Thunderbolt 5 Revealed! 12GB/s… But Should You Care?

Thunderbolt 5: The Future of Connectivity or an Overkill for Most Users?

As Thunderbolt 5 prepares to make its debut in 2024, many consumers are left wondering if this new technology is a significant advancement they should be anticipating or just another buzz that will fade away. This doubt intensifies especially when considering the lukewarm user engagement with Thunderbolt 4. Many attributed the tepid reception to its speed similarities with Thunderbolt 3, and the pandemic-induced hardware shortages further hampered the availability of Thunderbolt 4-enabled devices. However, Thunderbolt 5 promises enhanced speeds and more power, but do users genuinely need it?

Thunderbolt 5 Highlights:

  • Two times the total bi-directional bandwidth; Bandwidth Boost provides up to three times the throughput for video-intensive usage, up to 120 Gbps.
  • Double the PCI Express data throughput for faster storage and external graphics.
  • Built on industry standards including USB4 V2, DisplayPort 2.1 and PCI Express Gen 4; fully compatible with previous versions.
  • Double the bandwidth of Thunderbolt Networking for high-speed PC-to-PC connections.
  • Utilizes a new signaling technology, PAM-3, to deliver these significant increases in performance with today’s printed circuit boards, connectors and passive cables up to 1 meter.

All About the Speed: Thunderbolt 5’s Promise Thunderbolt 5, Intel’s forthcoming connection technology, integrates the foundation of USB 4 version 2, making it possible to transfer data at a staggering 80Gbps—twice as fast as Thunderbolt 4. For gamers and creative professionals, this means the ability to connect high-resolution 8K monitors to their computing devices. Notably, Thunderbolt 5 can boost speeds up to 120Gbps for PCs-to-peripherals connections, albeit halving the return speed to 40Gbps.

Despite the impressive speed boost, average laptop users may not find a compelling use case for such advanced speeds, even if it can support larger monitors and high-end storage systems. But for those involved in intensive graphic design, gaming, and other high-demand activities, this speed bump could prove invaluable.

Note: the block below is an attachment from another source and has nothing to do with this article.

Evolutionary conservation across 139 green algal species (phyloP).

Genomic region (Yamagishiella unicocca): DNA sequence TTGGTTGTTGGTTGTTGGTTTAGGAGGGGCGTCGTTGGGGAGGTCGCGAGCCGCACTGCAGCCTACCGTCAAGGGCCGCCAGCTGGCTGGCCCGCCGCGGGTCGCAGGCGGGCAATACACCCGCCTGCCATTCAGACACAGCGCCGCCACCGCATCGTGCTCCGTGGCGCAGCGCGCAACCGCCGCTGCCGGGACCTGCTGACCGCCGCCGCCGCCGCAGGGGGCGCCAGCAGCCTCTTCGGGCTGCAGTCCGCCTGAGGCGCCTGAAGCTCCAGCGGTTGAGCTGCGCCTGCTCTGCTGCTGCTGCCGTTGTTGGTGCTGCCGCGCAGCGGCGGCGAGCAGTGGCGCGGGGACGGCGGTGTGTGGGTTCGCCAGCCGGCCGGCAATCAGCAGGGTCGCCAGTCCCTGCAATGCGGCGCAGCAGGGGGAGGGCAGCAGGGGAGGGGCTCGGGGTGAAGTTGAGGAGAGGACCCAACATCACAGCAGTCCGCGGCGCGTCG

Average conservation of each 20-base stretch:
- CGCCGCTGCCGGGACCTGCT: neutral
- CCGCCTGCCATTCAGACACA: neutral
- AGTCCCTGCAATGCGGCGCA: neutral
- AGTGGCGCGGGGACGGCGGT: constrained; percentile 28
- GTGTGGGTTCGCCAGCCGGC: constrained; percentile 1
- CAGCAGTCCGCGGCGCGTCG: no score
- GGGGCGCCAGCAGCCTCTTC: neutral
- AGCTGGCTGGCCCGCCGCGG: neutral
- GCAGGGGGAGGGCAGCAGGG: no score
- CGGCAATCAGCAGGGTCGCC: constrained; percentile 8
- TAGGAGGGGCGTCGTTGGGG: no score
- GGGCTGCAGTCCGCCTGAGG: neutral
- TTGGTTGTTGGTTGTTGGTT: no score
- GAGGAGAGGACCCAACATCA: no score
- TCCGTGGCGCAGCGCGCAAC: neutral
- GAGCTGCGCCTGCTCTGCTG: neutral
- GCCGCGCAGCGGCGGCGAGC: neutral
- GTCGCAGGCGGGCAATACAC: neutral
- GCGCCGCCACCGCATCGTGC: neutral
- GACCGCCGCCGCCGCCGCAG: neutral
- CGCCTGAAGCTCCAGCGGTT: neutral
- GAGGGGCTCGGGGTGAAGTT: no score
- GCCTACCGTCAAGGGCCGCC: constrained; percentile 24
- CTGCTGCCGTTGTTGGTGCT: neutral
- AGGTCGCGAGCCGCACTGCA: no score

A Deep Dive: Thunderbolt 4 vs. Thunderbolt 5 The preceding Thunderbolt 4 became a staple for devices, especially in Intel and Apple laptops, since its introduction. However, Thunderbolt 5 is set to dethrone its predecessor with several significant upgrades:

  • Bandwidth Boost: With up to 120Gbps in boosted mode, Thunderbolt 5 offers up to three times more bandwidth than Thunderbolt 4. This advancement means users can connect to multiple 8K HDR monitors or achieve gaming experiences with up to 580Hz displays.
  • PCIe SSD Speeds: Made possible with Thunderbolt 5 support, via docking stations, TB5 allows plenty of bandwidth to play with! In preview testing on the official Intel YouTube channel (HERE) we saw a singe 8GB test file on a GEN4 SSD via a TB5 docking station hit  6,223MB/s and 5,383MB/s Sequential Read/Write in CrystalDiskMark via an 8GB test file: 

     

  • Display Streams: Thanks to increased bandwidth, Thunderbolt 5 can stream to three 4K monitors simultaneously at 144Hz.
  • Charging Power: Another notable feature is the support for up to 240W charging. This introduces the potential for gaming laptops to solely rely on a Thunderbolt 5 port for charging.
  • Device Integration: While Thunderbolt 5 might sound exciting, it’s expected to feature primarily in high-end creative or gaming devices. This suggests that Thunderbolt 4 will remain a standard feature in many devices for the foreseeable future. Though Thunderbolt technology has been presented as royalty-free software, suggesting its potential adoption in devices like AMD or Snapdragon, it’s expected that Intel and Apple devices will continue to dominate its use.

The imminent arrival of Thunderbolt 5 brings with it the promise of faster speeds, increased power, and better compatibility for high-end users. Yet, considering the history of its predecessor, one must wonder if the average user truly needs such advanced capabilities. Only time will tell if Thunderbolt 5 becomes a mainstream necessity or remains a luxury for the few.

THUNDERBOLT 5 THUNDERBOLT 4 USB4 USB 3.2
Data transfer rate Up to 120 Gbps Up to 80 Gbps Minimum of 20 Gbps, 40 Gbps is optional.120 Gbps is optional with USB4 Version 2.0 5 Gbps (Gen 1), 10 Gbps (Gen 2), or 20 Gbps (Gen 2×2)
PC video requirements Dual 6K Dual 4K One monitor One monitor
PC data requirements* PCIe: 64Gbps
USB 3: 10Gbps**
PCIe: 32Gbps
USB 3: 10Gbps
USB 3: 10Gbps USB 3: 5Gbps
Required PC charging on at least one computer port Required up to 140 W, available up to 240 W Required up to 100 W, available up to 140 W Available up to 240 W Available up to 240 W
Required PC wake Yes Yes No No
Minimum PC port power for accessories 15 W 15 W 7.5 W 4.5 W
PC to PC networking* 64Gbps 32Gbps N/A N/A
Intel VT-d-based DMA protection required Yes Yes No No
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      28 thoughts on “Thunderbolt 5 Revealed! 12GB/s… But Should You Care?

      1. I’m still to see the day that we will have light small laptops without dGPUs powering eGPUs without latency losing performance. Hope thunderbolt 5 gets there, oculink gets close.
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      2. Those high speed signals need to have tightly controlled paths to travel. These can quickly lose timing over fractions of distance and then you’ve lost your signal integrity. Increased costs suck but I completely understand the quality control needed to make sure these cables work. And hey, its always backward compatible so if you get a TB4 cable you can still use that.